Progressive supranuclear palsy
Progressive supranuclear palsy (PSP) is one of the more common forms of secondary parkinsonism. As with idiopathic Parkinson’s disease, progressive supranuclear palsy usually appears later in life, but the symptoms tend to progress far more rapidly once they appear. Compared to those with Parkinson’s disease, people with PSP are more likely to have eye movement abnormalities and speech problems, but less likely to experience tremor.
PSP is caused by the buildup of a protein called tau in brain cells, which causes the cells to function improperly and eventually die. The abnormal buildup of tau also occurs in other neurological diseases, like Alzheimer’s.
Like PSP, corticobasal degeneration is caused by a buildup of tau protein, which damages parts of the brain. The condition tends to appear with motor symptoms that start on one side of the body and slowly spread to other areas over time. Other symptoms, like cognitive and speech problems, may also occur. This is the least common of the atypical parkinsonisms.
Multiple system atrophy
Multiple system atrophy (MSA) is characterized by motor symptoms and by symptoms that affect the autonomic nervous system — the part of the nervous system that regulates unconscious processes like breathing, blood pressure, and digestion. Although the cause of MSA is not clear, it is often characterized by a buildup of the protein alpha-synuclein in certain brain cells. In MSA, symptoms tend to progress more rapidly than in Parkinson’s disease.
Several conditions associated with Parkinson’s disease include drug-induced parkinsonism, vascular parkinsonism or normal pressure hydrocephalus.
Certain medications, most notably some antipsychotics, can cause a person to develop Parkinson’s-like symptoms as a side effect. Next to primary Parkinson’s disease, this is the most common type of parkinsonism. Drug-induced parkinsonism may be difficult to distinguish from Parkinson’s disease, but symptoms will generally improve in the weeks or months after use of the medication has stopped.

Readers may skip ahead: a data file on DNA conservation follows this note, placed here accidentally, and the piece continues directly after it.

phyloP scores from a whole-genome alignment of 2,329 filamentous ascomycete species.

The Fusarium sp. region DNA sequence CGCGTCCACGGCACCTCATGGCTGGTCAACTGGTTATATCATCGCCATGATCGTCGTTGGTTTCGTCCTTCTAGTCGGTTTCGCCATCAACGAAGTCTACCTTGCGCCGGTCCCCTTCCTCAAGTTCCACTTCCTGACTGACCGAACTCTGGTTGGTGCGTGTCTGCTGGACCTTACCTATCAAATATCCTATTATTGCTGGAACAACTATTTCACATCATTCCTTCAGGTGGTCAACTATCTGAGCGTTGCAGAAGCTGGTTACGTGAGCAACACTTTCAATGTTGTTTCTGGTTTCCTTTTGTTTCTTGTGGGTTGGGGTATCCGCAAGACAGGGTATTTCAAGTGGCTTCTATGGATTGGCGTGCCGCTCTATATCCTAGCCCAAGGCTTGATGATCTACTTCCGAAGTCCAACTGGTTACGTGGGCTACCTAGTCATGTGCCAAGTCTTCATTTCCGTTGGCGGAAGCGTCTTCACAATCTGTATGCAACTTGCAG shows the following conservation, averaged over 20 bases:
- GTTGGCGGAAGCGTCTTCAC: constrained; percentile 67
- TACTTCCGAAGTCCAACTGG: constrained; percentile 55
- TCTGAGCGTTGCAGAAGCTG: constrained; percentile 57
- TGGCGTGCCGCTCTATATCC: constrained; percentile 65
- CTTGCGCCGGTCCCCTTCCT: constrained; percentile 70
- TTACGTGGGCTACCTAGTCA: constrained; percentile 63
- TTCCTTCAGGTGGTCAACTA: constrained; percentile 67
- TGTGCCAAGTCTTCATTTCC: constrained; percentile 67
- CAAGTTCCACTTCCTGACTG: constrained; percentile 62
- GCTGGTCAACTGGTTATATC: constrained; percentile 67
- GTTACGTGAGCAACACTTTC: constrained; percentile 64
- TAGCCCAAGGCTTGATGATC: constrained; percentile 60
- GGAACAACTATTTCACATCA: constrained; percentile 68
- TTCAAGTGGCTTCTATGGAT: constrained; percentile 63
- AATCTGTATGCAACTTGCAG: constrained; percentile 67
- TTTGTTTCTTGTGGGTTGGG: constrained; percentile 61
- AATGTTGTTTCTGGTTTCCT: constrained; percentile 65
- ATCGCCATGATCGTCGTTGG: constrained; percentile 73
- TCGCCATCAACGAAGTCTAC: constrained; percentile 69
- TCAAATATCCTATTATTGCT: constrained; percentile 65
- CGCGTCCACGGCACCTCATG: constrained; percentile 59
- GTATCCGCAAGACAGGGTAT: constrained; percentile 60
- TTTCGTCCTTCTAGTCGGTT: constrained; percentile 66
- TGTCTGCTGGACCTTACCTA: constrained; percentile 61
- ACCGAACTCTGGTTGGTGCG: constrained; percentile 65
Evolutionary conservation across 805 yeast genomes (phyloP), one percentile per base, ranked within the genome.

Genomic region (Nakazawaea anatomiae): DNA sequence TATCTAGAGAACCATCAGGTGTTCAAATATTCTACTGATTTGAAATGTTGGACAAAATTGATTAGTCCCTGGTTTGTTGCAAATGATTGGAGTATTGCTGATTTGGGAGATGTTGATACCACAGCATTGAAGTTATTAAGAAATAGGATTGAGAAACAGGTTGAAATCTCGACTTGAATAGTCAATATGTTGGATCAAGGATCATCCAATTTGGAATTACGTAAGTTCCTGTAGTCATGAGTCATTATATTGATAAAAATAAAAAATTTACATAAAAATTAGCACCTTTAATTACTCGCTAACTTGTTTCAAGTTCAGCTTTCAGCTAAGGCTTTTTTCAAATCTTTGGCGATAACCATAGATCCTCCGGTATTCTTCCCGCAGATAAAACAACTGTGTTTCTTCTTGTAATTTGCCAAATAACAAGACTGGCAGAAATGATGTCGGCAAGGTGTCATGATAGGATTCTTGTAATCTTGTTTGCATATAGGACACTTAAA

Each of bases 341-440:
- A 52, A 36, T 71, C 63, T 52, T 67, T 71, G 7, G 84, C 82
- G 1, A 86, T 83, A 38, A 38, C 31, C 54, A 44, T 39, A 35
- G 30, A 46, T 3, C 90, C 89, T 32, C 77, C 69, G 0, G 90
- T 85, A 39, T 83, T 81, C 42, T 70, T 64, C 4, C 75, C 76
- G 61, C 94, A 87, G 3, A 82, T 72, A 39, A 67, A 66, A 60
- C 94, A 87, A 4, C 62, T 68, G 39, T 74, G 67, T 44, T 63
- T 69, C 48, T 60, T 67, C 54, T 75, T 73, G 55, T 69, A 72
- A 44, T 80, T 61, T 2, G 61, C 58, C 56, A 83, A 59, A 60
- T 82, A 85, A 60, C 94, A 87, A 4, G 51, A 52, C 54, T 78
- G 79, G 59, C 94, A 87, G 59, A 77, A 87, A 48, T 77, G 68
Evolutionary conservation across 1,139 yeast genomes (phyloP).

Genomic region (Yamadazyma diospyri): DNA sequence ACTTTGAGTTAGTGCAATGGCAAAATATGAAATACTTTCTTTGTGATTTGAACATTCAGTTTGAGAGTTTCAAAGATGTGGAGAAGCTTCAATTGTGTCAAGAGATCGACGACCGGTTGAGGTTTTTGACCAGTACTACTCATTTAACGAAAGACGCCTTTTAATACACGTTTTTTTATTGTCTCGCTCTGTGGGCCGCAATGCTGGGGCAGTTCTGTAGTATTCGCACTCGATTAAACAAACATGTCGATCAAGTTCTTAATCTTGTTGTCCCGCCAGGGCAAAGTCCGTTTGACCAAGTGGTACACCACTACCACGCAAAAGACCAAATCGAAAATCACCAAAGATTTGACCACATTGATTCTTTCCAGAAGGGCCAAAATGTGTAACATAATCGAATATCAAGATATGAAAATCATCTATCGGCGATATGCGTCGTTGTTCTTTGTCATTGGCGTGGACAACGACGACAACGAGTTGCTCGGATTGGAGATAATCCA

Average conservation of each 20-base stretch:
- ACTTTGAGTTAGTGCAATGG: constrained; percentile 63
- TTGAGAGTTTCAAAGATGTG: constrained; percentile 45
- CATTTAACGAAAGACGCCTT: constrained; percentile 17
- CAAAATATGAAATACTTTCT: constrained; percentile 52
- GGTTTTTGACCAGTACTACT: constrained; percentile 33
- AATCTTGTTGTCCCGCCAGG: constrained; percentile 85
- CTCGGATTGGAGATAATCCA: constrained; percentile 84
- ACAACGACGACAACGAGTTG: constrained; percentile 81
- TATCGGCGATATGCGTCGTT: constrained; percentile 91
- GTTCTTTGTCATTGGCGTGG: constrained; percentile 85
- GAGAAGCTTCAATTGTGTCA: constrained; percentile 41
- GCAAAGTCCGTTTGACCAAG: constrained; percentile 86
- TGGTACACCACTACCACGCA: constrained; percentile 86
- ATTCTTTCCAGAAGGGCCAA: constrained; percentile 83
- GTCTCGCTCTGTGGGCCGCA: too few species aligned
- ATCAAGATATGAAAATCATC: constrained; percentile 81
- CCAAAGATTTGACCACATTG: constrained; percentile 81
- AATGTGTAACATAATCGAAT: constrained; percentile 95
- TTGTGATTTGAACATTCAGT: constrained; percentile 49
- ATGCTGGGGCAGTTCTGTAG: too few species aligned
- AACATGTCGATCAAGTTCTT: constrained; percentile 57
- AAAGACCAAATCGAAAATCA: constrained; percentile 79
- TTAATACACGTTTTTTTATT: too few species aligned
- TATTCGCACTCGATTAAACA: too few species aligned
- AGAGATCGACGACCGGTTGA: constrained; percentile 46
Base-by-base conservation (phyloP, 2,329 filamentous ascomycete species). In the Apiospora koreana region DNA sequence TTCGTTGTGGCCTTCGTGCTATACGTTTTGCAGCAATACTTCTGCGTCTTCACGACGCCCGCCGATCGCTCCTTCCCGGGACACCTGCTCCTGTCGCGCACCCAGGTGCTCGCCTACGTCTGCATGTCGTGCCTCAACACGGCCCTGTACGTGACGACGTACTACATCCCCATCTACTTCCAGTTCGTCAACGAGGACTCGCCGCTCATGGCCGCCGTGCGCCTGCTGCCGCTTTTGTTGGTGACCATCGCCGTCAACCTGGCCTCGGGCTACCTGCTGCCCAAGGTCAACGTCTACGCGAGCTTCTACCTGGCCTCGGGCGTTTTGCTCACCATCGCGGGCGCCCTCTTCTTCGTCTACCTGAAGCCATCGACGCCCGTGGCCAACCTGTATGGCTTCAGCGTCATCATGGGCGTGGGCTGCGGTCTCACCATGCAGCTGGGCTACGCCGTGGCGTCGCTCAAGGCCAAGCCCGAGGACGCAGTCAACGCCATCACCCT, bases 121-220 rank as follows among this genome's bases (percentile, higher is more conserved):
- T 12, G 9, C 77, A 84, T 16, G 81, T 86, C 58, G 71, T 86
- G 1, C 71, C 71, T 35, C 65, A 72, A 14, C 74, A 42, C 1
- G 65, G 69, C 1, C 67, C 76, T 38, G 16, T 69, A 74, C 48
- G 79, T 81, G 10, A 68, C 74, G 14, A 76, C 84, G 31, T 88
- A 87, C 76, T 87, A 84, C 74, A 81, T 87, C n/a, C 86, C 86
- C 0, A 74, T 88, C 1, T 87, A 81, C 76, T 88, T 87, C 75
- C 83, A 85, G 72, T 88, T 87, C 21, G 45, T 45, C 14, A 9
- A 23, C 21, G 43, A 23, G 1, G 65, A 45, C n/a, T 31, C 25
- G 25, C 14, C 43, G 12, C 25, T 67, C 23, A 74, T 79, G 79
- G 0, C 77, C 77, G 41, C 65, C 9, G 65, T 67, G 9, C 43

Also called cerebrovascular disease or multi-infarct parkinsonism, this type of parkinsonism is caused by a series of small strokes that kill cells in certain parts of the brain, leading to symptoms similar to those of Parkinson’s.
This type of Parkinson’s is characterized by symptoms in the lower half of the body (such as walking difficulties and urinary incontinence) and memory loss, whereas tremor is less common. Vascular parkinsonism becomes more common with age, especially in people with diabetes.
Normal pressure hydrocephalus
This condition is caused by the cerebrospinal fluid or CSF (the fluid that surrounds the brain and spinal cord) accumulating in cavities in the brain. This essentially results in swelling in the brain, which can disrupt or damage brain tissue.
The symptoms of NSA are very similar to those seen in vascular parkinsonism, and may be confused with other neurological conditions like Alzheimer’s disease. NSA is typically treated by removing excess CSF through a procedure like a lumbar puncture (also called a spinal tap), where CSF is removed via a needle inserted into the spine.
Infections, toxins, and trauma
Some infectious conditions, such as encephalitis and AIDS, can cause symptoms similar to Parkinson’s disease. Such symptoms may also be caused by exposure to toxins like carbon monoxide or by brain trauma, tumors, hypoxia (a lack of oxygen) in the brain, and some metabolic disorders like hypocalcemia (abnormally low calcium levels).
Last updated: Aug. 30, 2021